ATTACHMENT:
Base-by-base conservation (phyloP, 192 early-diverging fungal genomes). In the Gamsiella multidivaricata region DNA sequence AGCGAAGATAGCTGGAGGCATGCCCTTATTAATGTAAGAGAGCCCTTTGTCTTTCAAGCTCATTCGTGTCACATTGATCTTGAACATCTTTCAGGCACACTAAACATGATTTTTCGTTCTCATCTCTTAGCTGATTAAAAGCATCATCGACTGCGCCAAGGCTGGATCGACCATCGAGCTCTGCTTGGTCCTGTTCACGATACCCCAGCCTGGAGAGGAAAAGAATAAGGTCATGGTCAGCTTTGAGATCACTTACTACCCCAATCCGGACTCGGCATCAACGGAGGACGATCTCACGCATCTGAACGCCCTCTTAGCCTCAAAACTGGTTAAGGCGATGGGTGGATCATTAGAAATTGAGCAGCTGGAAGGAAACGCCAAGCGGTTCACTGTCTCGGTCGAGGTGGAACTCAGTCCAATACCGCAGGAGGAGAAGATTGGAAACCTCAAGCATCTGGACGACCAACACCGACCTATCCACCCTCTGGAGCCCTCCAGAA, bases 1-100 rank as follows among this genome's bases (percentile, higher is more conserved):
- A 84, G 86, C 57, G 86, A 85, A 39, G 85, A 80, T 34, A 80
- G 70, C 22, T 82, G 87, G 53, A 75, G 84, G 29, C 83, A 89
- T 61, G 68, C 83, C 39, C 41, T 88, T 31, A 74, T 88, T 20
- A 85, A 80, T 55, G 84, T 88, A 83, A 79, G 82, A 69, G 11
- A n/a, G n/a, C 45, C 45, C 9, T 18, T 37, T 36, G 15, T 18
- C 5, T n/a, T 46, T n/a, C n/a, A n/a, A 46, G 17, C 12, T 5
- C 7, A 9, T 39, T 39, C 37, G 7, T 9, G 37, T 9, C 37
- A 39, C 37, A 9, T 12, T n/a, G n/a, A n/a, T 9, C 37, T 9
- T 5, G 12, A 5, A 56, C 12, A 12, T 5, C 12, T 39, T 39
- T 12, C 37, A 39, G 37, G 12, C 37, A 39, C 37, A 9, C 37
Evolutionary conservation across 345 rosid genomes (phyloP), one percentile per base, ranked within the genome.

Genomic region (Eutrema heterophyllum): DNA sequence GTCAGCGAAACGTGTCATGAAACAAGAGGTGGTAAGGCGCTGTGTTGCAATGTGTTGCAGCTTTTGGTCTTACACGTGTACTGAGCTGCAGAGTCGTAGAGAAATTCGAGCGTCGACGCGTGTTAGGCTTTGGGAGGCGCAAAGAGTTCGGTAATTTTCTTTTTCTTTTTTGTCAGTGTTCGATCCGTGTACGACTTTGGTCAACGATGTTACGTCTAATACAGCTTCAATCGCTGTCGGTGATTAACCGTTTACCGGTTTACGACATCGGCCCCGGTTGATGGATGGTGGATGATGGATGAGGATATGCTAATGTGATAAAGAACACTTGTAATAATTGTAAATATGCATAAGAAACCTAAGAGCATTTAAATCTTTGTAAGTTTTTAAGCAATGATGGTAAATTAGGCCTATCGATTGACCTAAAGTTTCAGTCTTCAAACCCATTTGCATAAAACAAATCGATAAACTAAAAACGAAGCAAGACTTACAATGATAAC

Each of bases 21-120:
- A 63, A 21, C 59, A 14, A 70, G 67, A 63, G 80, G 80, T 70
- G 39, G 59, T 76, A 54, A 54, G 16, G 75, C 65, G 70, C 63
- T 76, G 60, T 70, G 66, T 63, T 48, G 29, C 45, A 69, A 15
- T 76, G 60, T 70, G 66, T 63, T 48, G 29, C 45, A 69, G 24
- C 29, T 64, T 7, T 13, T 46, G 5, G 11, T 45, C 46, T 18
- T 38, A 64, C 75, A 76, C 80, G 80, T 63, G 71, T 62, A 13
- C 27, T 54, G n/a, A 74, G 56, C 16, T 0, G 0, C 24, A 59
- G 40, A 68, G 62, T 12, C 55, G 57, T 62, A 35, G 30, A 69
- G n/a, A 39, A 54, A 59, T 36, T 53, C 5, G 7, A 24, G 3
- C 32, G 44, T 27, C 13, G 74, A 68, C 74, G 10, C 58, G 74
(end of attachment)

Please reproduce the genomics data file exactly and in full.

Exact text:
Base-by-base conservation (phyloP, 192 early-diverging fungal genomes). In the Gamsiella multidivaricata region DNA sequence AGCGAAGATAGCTGGAGGCATGCCCTTATTAATGTAAGAGAGCCCTTTGTCTTTCAAGCTCATTCGTGTCACATTGATCTTGAACATCTTTCAGGCACACTAAACATGATTTTTCGTTCTCATCTCTTAGCTGATTAAAAGCATCATCGACTGCGCCAAGGCTGGATCGACCATCGAGCTCTGCTTGGTCCTGTTCACGATACCCCAGCCTGGAGAGGAAAAGAATAAGGTCATGGTCAGCTTTGAGATCACTTACTACCCCAATCCGGACTCGGCATCAACGGAGGACGATCTCACGCATCTGAACGCCCTCTTAGCCTCAAAACTGGTTAAGGCGATGGGTGGATCATTAGAAATTGAGCAGCTGGAAGGAAACGCCAAGCGGTTCACTGTCTCGGTCGAGGTGGAACTCAGTCCAATACCGCAGGAGGAGAAGATTGGAAACCTCAAGCATCTGGACGACCAACACCGACCTATCCACCCTCTGGAGCCCTCCAGAA, bases 1-100 rank as follows among this genome's bases (percentile, higher is more conserved):
- A 84, G 86, C 57, G 86, A 85, A 39, G 85, A 80, T 34, A 80
- G 70, C 22, T 82, G 87, G 53, A 75, G 84, G 29, C 83, A 89
- T 61, G 68, C 83, C 39, C 41, T 88, T 31, A 74, T 88, T 20
- A 85, A 80, T 55, G 84, T 88, A 83, A 79, G 82, A 69, G 11
- A n/a, G n/a, C 45, C 45, C 9, T 18, T 37, T 36, G 15, T 18
- C 5, T n/a, T 46, T n/a, C n/a, A n/a, A 46, G 17, C 12, T 5
- C 7, A 9, T 39, T 39, C 37, G 7, T 9, G 37, T 9, C 37
- A 39, C 37, A 9, T 12, T n/a, G n/a, A n/a, T 9, C 37, T 9
- T 5, G 12, A 5, A 56, C 12, A 12, T 5, C 12, T 39, T 39
- T 12, C 37, A 39, G 37, G 12, C 37, A 39, C 37, A 9, C 37
Evolutionary conservation across 345 rosid genomes (phyloP), one percentile per base, ranked within the genome.

Genomic region (Eutrema heterophyllum): DNA sequence GTCAGCGAAACGTGTCATGAAACAAGAGGTGGTAAGGCGCTGTGTTGCAATGTGTTGCAGCTTTTGGTCTTACACGTGTACTGAGCTGCAGAGTCGTAGAGAAATTCGAGCGTCGACGCGTGTTAGGCTTTGGGAGGCGCAAAGAGTTCGGTAATTTTCTTTTTCTTTTTTGTCAGTGTTCGATCCGTGTACGACTTTGGTCAACGATGTTACGTCTAATACAGCTTCAATCGCTGTCGGTGATTAACCGTTTACCGGTTTACGACATCGGCCCCGGTTGATGGATGGTGGATGATGGATGAGGATATGCTAATGTGATAAAGAACACTTGTAATAATTGTAAATATGCATAAGAAACCTAAGAGCATTTAAATCTTTGTAAGTTTTTAAGCAATGATGGTAAATTAGGCCTATCGATTGACCTAAAGTTTCAGTCTTCAAACCCATTTGCATAAAACAAATCGATAAACTAAAAACGAAGCAAGACTTACAATGATAAC

Each of bases 21-120:
- A 63, A 21, C 59, A 14, A 70, G 67, A 63, G 80, G 80, T 70
- G 39, G 59, T 76, A 54, A 54, G 16, G 75, C 65, G 70, C 63
- T 76, G 60, T 70, G 66, T 63, T 48, G 29, C 45, A 69, A 15
- T 76, G 60, T 70, G 66, T 63, T 48, G 29, C 45, A 69, G 24
- C 29, T 64, T 7, T 13, T 46, G 5, G 11, T 45, C 46, T 18
- T 38, A 64, C 75, A 76, C 80, G 80, T 63, G 71, T 62, A 13
- C 27, T 54, G n/a, A 74, G 56, C 16, T 0, G 0, C 24, A 59
- G 40, A 68, G 62, T 12, C 55, G 57, T 62, A 35, G 30, A 69
- G n/a, A 39, A 54, A 59, T 36, T 53, C 5, G 7, A 24, G 3
- C 32, G 44, T 27, C 13, G 74, A 68, C 74, G 10, C 58, G 74